Families of children with disabilities have filed a complaint with the Virginia attorney general’s office, calling for an investigation into state education authorities and the Fairfax County School Board for allegedly violating the rights of students with disabilities.
In the complaint filed last week, the families say the Virginia Department of Education “oversees a systemically defective educational system” that is “designed to obstruct, delay and ultimately prevent families with disabled children from receiving and vindicating their educational rights.”
A spokeswoman for Virginia Attorney General Jason Miyares declined to comment on the complaint.
The same families previously filed a class-action lawsuit that claimed families of students with disabilities who challenge schools’ decisions about their education plans rarely emerge successful in hearings about those plans. That suit was dismissed last week.
“FCPS appreciates the court’s careful consideration of the arguments presented and agrees with the dismissal of the lawsuit. FCPS remains committed to working with parents to provide students with disabilities an education that meets their needs,” a Fairfax County Public Schools spokeswoman said in a statement after the dismissal.
Attorney Michael Adamson said he’s planning to file an appeal.
In the meantime, Trevor Chaplick, one of the parents who filed the lawsuit, said Miyares’ office should investigate “these many violations of students rights over the years, including the hearing officer system, in which the statistics that we’ve broken through a FOIA investigation are just scandalous. We’re just two families trying to correct and reform the system.”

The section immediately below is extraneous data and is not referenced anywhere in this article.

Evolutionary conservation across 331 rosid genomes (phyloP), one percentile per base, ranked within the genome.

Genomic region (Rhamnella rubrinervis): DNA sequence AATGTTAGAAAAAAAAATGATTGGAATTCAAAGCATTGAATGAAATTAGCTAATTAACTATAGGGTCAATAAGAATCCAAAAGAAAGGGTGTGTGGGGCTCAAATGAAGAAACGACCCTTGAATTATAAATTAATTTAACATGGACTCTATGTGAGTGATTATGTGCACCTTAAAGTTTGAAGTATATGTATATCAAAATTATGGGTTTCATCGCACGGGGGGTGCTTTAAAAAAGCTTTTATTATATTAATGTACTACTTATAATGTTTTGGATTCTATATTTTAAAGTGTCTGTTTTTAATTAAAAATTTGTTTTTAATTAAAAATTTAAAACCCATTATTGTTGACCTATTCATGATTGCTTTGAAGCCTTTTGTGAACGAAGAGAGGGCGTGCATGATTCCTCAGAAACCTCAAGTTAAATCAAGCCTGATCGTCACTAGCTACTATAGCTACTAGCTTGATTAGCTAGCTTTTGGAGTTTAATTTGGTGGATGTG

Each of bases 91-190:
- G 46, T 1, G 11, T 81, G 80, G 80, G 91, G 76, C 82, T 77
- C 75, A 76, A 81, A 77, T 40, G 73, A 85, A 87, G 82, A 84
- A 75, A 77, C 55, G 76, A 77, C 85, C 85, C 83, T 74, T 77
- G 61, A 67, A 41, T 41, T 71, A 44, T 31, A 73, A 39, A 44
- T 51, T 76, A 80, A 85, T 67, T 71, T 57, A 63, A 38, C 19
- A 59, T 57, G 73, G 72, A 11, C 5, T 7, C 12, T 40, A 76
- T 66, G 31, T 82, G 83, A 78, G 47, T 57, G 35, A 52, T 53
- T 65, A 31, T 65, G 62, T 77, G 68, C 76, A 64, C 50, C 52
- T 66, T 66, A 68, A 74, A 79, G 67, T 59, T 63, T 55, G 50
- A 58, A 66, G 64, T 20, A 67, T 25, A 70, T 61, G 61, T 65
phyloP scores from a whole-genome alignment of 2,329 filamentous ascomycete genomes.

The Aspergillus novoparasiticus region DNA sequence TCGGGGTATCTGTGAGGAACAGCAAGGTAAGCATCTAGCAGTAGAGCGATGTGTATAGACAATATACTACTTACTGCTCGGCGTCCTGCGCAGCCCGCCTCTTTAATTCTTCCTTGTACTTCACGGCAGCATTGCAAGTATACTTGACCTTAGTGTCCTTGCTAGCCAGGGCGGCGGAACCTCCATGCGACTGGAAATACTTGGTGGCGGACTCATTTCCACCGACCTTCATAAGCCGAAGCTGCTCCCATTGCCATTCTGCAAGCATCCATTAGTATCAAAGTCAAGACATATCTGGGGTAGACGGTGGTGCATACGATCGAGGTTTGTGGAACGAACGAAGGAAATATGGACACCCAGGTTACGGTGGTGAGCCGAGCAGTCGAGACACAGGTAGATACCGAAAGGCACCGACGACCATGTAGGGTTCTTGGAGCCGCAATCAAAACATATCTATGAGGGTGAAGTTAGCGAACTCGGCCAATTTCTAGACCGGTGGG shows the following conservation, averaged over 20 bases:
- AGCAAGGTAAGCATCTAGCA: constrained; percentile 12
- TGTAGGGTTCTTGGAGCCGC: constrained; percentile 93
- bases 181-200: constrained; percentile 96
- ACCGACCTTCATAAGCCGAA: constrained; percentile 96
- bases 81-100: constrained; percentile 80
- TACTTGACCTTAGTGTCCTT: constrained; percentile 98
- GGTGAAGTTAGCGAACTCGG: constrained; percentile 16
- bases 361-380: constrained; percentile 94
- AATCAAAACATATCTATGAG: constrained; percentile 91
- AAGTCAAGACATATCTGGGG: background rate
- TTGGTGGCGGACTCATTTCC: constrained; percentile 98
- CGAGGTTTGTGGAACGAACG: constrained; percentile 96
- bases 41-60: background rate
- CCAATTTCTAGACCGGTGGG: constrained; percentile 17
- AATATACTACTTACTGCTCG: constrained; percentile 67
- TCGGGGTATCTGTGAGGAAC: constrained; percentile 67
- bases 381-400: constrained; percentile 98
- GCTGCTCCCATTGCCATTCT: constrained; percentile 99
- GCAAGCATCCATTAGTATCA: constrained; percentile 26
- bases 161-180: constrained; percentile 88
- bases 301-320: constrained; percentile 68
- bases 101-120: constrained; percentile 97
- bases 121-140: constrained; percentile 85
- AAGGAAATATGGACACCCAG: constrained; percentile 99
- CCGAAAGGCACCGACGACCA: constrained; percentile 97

The complaint filed with Miyares’ office asks the attorney general to investigate the school system under the Virginia Human Right Act — the same statute the office has based its investigation into the delayed notification of National Merit scholars upon.
The federal Individuals with Disabilities Education Act, called IDEA, guarantees students with disabilities a free appropriate public education. It also gives parents the right to challenge a school’s decisions about their student’s education in a due process hearing in front of an impartial hearing officer.
But, according to the complaint, in Northern Virginia, over 80% of hearing officers have never ruled in favor of a disabled child in the last decade. Chaplick calls the discrepancy a scandal and violation of disabled parents’ civil and federal rights.
Parents, Chaplick said, “have no idea that they’re wasting their money on lawyers and experts that statistically, they have no chance, that the parent prevailing rate is less than 2% in Virginia.”
According to data cited in the lawsuit, 14 of 22 hearing officers who issued rulings between 2010 and 2021 never ruled fully in favor of a disabled student or family in a hearing.
The result, Chaplick said, is “the delay in critical education because of a state that fights parents so hard for basic educational accommodations for which they have a right under federal law.”
Virginia also takes federal aid from the U.S. Department of Education, Chaplick said, but the funding is conditioned on the state being in compliance with the IDEA.
“And it’s not in compliance, and so those funds, those critical funds for these families, could be restricted or worse put at risk,” Chaplick said.
The U.S. Department of Education has separately initiated several investigations into whether Virginia school systems have complied with the IDEA, and in June, Virginia’s compliance level changed from “Meets Requirements” to “Needs Assistance.” That’s expected to result in more oversight from the federal agency.
A Virginia Department of Education spokesman didn’t respond to a message seeking comment on the complaint.
“Parents have no idea that virtually no one wins in the system that Virginia oversees,” Chaplick said.
WTOP’s Jack Moore contributed to this report.
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